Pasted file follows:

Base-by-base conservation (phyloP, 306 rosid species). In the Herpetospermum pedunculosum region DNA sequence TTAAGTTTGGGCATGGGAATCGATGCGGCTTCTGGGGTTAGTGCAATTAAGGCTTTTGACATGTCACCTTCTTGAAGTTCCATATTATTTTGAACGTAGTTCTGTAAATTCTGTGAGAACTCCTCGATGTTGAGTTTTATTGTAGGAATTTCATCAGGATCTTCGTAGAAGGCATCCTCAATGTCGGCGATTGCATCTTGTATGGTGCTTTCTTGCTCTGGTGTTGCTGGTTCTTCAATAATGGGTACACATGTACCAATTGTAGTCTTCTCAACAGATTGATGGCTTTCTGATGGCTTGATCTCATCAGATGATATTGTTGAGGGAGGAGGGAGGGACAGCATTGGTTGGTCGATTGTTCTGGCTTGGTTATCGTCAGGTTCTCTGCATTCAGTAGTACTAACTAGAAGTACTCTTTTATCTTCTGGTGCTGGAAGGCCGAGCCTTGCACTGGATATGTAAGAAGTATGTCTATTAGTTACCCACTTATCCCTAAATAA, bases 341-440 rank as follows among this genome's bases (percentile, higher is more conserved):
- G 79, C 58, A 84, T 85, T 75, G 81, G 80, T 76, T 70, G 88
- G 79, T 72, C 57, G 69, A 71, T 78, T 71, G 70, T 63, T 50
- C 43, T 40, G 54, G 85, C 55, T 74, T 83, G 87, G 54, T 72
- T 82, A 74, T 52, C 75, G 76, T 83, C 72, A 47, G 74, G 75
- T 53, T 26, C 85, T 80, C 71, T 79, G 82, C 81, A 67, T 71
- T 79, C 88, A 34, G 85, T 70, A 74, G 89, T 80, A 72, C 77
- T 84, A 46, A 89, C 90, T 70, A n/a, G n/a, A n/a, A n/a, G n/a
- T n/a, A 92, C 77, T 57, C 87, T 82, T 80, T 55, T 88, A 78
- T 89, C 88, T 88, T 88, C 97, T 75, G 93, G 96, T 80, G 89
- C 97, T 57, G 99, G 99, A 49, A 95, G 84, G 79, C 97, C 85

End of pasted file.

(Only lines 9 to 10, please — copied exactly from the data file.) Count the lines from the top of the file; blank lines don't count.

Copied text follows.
- T n/a, A 92, C 77, T 57, C 87, T 82, T 80, T 55, T 88, A 78
- T 89, C 88, T 88, T 88, C 97, T 75, G 93, G 96, T 80, G 89